Aztec ruins get a new roof after storm damage

STORY: What does it take to build

a new roof over Aztec ruins?

Locator: Mexico City, Mexico

A team of engineers, restorers,

architects and archeologists

have been toiling for

14 months to do just that

after a storm took out a roof that

covered this 500-year-old site

Restorers say it will be ready by mid-September

TEMPLO MAYOR MUSEUM DIRECTOR, PATRICIA LEDEZMA BOUCHAN:

"What happened was that the Mexicas settled in a lake. The architecture imposed by Europeans wasn't built for the ground on which the Mexcias were on. And if they already had settlement problems, the modern structures - all of these buildings we see behind us - are very heavy. There has been a differential sinking which has aggravated during the last 20 years due to water extraction since 1980 in modern-day Mexico City. Therefore, there are many elements which have contributed to the deformation of the archaeological relics. On the other hand, we know of the climate change issue. Lately, the amount of rain water and hail has increased."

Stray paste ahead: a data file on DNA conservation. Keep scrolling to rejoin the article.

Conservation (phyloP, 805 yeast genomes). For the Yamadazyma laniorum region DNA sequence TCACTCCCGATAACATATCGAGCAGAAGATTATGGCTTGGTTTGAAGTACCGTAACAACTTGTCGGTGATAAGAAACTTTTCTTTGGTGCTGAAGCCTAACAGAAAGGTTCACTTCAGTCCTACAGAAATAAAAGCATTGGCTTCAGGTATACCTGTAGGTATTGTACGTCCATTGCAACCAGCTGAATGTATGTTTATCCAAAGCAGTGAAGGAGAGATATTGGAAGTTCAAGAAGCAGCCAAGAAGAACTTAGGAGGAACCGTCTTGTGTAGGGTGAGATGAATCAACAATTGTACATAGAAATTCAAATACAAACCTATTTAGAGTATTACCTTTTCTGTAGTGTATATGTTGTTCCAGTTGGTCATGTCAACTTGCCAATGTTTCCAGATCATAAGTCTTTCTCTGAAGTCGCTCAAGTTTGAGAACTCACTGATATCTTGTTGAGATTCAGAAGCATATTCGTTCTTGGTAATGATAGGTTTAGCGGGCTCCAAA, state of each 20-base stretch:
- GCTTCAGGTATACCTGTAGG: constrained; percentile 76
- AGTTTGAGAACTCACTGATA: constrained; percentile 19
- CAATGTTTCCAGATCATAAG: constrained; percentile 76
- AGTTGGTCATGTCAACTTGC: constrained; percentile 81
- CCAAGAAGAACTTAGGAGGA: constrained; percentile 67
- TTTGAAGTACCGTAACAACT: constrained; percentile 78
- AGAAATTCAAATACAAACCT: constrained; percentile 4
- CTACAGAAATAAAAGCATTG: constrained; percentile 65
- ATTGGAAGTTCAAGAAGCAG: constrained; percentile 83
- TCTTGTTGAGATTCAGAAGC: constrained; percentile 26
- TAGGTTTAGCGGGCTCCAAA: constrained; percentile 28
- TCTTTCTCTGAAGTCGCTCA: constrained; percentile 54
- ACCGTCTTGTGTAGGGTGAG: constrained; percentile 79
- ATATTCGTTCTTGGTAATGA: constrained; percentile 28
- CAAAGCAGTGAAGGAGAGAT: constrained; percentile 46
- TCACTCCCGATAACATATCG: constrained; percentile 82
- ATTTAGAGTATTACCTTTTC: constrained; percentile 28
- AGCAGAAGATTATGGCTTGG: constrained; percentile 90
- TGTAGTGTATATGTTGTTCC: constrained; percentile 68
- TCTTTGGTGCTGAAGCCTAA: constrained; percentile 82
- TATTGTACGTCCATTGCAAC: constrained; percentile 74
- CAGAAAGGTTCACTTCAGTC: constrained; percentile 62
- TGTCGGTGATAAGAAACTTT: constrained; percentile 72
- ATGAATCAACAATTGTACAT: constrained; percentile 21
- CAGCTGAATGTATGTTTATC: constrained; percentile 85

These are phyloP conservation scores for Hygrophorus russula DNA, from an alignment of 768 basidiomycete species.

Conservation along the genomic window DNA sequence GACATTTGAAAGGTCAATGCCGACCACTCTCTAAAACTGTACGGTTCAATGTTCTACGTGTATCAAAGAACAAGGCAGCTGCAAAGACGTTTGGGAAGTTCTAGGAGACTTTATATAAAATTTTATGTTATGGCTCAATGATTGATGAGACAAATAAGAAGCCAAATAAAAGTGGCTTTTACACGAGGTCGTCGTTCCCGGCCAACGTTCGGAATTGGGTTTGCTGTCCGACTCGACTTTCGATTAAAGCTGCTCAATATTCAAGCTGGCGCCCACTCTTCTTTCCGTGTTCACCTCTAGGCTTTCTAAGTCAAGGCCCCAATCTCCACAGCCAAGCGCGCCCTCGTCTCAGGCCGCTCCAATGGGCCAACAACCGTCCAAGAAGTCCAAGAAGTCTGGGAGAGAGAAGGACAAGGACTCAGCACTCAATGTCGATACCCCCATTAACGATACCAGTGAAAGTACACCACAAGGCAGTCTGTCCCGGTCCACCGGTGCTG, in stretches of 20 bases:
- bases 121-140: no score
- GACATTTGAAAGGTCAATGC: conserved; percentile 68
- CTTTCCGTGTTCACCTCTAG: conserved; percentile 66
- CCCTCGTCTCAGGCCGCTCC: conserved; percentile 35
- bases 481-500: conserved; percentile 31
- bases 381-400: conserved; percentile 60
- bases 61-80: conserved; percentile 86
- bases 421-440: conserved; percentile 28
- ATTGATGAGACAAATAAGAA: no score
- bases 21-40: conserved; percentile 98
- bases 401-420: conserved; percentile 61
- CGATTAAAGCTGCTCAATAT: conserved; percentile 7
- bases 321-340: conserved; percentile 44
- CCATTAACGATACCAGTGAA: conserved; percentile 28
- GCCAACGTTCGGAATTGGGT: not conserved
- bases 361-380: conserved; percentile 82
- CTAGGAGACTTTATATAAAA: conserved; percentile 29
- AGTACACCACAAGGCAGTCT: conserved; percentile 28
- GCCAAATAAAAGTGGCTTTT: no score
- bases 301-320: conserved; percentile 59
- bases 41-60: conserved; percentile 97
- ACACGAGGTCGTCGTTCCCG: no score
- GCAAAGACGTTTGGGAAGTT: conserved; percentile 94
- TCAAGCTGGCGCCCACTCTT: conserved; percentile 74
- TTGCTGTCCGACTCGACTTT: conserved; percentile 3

The new roof had to be

wide and strong enough

to withstand extreme weather

and protect elaborately carved murals

All the while avoiding damage

to the fragile pre-Hispanic floor

The Templo Mayor complex

was the Aztec's holiest shrine

and believed to be the

center of the universe